Historic Springs House will be open with “Between the Springmaid Sheets” exhibit, refreshments, gift gallery, live music, and a jewelry trunk show. The indoor Artisans Holiday Market returns, where visitors will find unique treasures by artists and craftsmen from throughout the Carolinas. Discover pottery, jewelry, paintings, woodcarvings, handcrafted toys, baskets, textile-art fashions and accessories, sculpture, and more at this art collector’s paradise.

Native American Studies Center will host its annual Native American Arts and Crafts Show and Sale with artists selling traditional arts and crafts and demonstrating techniques. The thirteenth annual Holiday Open House at Backstreet Studio features new work and old favorites by renowned artist Bob Doster, holiday refreshments, exhibit by hundreds of artists, and prize drawing for a Doster original.

Downtown businesses rolling out the red carpet for those with a passion for shopping, providing holiday treats, discounts, gift certificates, and prize drawings include: Purple Rooster, Ray’s Flowers, At Home by Casey, Back to Balance Massage Therapy Studio, and Tumble-N-Roll. Just outside of downtown, visitors will enjoy Kenaki Karate and the annual Piedmont Folk Art.

Christmas in the City and Red Rose Holiday Tour promotion are projects of See Lancaster, SC and sponsored by the City of Lancaster.  The Red Rose Holiday Tour is a promotion of holiday happenings throughout Lancaster County in the month of December.

Contact Cherry Doster, Marketing & Development Manager, at 803/289-1492 or by e-mail at ( for complete details.

Christmas in the City includes an annual tree lighting, Christmas parade, Snack with Santa, and an impressive array of activities the first Saturday of December. For information, contact Joe Timmons, Events & Promotions Manager at 803/289-1498 or e-mail to ( Visit ( for information on these and other great events taking place in the Red Rose City of Lancaster, SC.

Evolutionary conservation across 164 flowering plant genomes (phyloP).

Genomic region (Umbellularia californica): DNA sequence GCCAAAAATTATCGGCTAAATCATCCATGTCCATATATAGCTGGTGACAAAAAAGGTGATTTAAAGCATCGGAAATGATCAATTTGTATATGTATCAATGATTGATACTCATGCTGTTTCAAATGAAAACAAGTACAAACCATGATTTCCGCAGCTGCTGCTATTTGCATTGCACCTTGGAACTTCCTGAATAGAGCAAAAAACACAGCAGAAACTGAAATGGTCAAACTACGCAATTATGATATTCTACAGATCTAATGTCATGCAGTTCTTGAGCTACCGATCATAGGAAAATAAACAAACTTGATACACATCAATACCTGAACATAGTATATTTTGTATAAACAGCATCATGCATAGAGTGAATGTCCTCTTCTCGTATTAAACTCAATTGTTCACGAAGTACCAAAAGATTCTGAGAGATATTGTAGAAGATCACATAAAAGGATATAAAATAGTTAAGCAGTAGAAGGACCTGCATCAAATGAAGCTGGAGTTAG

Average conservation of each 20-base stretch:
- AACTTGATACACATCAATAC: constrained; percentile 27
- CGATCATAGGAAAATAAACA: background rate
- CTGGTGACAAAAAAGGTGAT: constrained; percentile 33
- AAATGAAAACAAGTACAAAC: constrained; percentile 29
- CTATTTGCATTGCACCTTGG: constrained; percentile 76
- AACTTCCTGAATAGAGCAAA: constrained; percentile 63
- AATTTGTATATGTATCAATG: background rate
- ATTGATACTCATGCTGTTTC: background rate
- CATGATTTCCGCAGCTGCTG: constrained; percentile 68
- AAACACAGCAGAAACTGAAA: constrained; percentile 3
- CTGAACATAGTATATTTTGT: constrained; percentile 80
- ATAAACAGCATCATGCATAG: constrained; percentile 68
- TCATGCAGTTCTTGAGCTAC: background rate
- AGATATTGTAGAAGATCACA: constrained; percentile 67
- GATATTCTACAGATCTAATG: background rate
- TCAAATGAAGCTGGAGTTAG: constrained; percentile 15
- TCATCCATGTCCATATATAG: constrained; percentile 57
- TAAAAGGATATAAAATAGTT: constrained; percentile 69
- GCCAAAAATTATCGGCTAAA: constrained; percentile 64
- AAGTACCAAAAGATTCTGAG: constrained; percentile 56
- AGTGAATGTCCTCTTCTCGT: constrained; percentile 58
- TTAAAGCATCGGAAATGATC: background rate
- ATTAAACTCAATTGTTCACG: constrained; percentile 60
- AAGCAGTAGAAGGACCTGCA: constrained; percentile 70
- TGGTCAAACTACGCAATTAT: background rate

2016 Piccolo Spoleto Craft Shows in Charleston, SC, Call for Artists – Deadline Jan. 17, 2016

November 29, 2015


Fine Crafts Shows Charleston, LLC, in Charleston, SC, is issuing a call for fine craft artists to participate in the 2016 Piccolo Spoleto Craft Shows, which will be held May 27-29 and June 3-5, 2016. This will be the 37th year for these shows, which are part of the 2016 Piccolo Spoleto Festival, a 17-day city-wide arts festival produced by the City of Charleston Office of Cultural Affairs.

The venue for the two Piccolo Spoleto Craft shows is the picturesque Wragg Square, a raised and fenced park located at the corner of Meeting and Charlotte Streets in downtown Charleston. Approximately 95 exhibitor booths will be available for each weekend show. Our paid admission averages 7000 – 9000 dedicated fine craft patrons, designers, and gallery representatives per weekend.

We are continuing our Emerging Artist Grants this year. Grants covering single booth fees ($250) will be awarded to up to two first-time show applicants each weekend. Grants will be awarded based on jury scores media quotas, and artist statement included with application.

Applications are available online through ZAPPlicationTM ( The application fee is $30, and booth fees are $250 per booth per weekend. The application deadline is Jan. 17, 2016. Artist selection is based on jury scores and media quotas.

For more detailed information about the shows and selection process, visit the official web site at (, e-mail to (, or call Kasey at 843/364-0421.